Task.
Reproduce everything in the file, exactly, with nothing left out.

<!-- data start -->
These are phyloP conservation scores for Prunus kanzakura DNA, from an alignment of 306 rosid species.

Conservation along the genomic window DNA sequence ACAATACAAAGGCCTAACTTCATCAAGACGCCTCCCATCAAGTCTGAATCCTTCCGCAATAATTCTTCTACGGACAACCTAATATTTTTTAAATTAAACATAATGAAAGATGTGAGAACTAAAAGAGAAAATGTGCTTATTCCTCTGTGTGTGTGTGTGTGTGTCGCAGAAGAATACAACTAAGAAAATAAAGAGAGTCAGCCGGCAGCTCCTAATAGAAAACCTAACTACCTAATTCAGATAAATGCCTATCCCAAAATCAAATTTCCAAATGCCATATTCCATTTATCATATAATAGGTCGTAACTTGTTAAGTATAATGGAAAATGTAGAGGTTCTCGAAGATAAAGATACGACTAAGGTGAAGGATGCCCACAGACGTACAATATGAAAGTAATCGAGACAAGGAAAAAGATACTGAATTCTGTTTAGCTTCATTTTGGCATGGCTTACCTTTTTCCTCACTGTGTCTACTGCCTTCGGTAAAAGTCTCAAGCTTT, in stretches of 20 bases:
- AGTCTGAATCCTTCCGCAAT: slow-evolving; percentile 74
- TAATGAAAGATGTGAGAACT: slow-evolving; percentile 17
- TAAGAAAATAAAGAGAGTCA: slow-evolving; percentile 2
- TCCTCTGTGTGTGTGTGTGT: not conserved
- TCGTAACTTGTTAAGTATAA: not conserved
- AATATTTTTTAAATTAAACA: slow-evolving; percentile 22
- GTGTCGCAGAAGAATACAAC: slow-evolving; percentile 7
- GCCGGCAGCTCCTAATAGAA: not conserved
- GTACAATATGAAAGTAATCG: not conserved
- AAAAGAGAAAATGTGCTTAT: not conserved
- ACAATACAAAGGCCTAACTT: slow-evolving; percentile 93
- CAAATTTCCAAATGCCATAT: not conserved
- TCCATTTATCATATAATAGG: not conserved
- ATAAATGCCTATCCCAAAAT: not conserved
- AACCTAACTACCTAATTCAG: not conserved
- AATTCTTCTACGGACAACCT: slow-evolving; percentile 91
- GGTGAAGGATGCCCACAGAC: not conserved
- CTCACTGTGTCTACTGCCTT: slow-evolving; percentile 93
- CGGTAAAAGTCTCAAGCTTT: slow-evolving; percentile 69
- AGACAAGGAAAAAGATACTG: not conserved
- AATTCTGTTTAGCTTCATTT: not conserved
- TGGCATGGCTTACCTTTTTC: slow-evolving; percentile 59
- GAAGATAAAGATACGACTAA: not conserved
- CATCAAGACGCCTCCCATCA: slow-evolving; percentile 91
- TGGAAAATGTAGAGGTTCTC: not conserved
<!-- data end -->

These are phyloP conservation scores for Prunus kanzakura DNA, from an alignment of 306 rosid species.

Conservation along the genomic window DNA sequence ACAATACAAAGGCCTAACTTCATCAAGACGCCTCCCATCAAGTCTGAATCCTTCCGCAATAATTCTTCTACGGACAACCTAATATTTTTTAAATTAAACATAATGAAAGATGTGAGAACTAAAAGAGAAAATGTGCTTATTCCTCTGTGTGTGTGTGTGTGTGTCGCAGAAGAATACAACTAAGAAAATAAAGAGAGTCAGCCGGCAGCTCCTAATAGAAAACCTAACTACCTAATTCAGATAAATGCCTATCCCAAAATCAAATTTCCAAATGCCATATTCCATTTATCATATAATAGGTCGTAACTTGTTAAGTATAATGGAAAATGTAGAGGTTCTCGAAGATAAAGATACGACTAAGGTGAAGGATGCCCACAGACGTACAATATGAAAGTAATCGAGACAAGGAAAAAGATACTGAATTCTGTTTAGCTTCATTTTGGCATGGCTTACCTTTTTCCTCACTGTGTCTACTGCCTTCGGTAAAAGTCTCAAGCTTT, in stretches of 20 bases:
- AGTCTGAATCCTTCCGCAAT: slow-evolving; percentile 74
- TAATGAAAGATGTGAGAACT: slow-evolving; percentile 17
- TAAGAAAATAAAGAGAGTCA: slow-evolving; percentile 2
- TCCTCTGTGTGTGTGTGTGT: not conserved
- TCGTAACTTGTTAAGTATAA: not conserved
- AATATTTTTTAAATTAAACA: slow-evolving; percentile 22
- GTGTCGCAGAAGAATACAAC: slow-evolving; percentile 7
- GCCGGCAGCTCCTAATAGAA: not conserved
- GTACAATATGAAAGTAATCG: not conserved
- AAAAGAGAAAATGTGCTTAT: not conserved
- ACAATACAAAGGCCTAACTT: slow-evolving; percentile 93
- CAAATTTCCAAATGCCATAT: not conserved
- TCCATTTATCATATAATAGG: not conserved
- ATAAATGCCTATCCCAAAAT: not conserved
- AACCTAACTACCTAATTCAG: not conserved
- AATTCTTCTACGGACAACCT: slow-evolving; percentile 91
- GGTGAAGGATGCCCACAGAC: not conserved
- CTCACTGTGTCTACTGCCTT: slow-evolving; percentile 93
- CGGTAAAAGTCTCAAGCTTT: slow-evolving; percentile 69
- AGACAAGGAAAAAGATACTG: not conserved
- AATTCTGTTTAGCTTCATTT: not conserved
- TGGCATGGCTTACCTTTTTC: slow-evolving; percentile 59
- GAAGATAAAGATACGACTAA: not conserved
- CATCAAGACGCCTCCCATCA: slow-evolving; percentile 91
- TGGAAAATGTAGAGGTTCTC: not conserved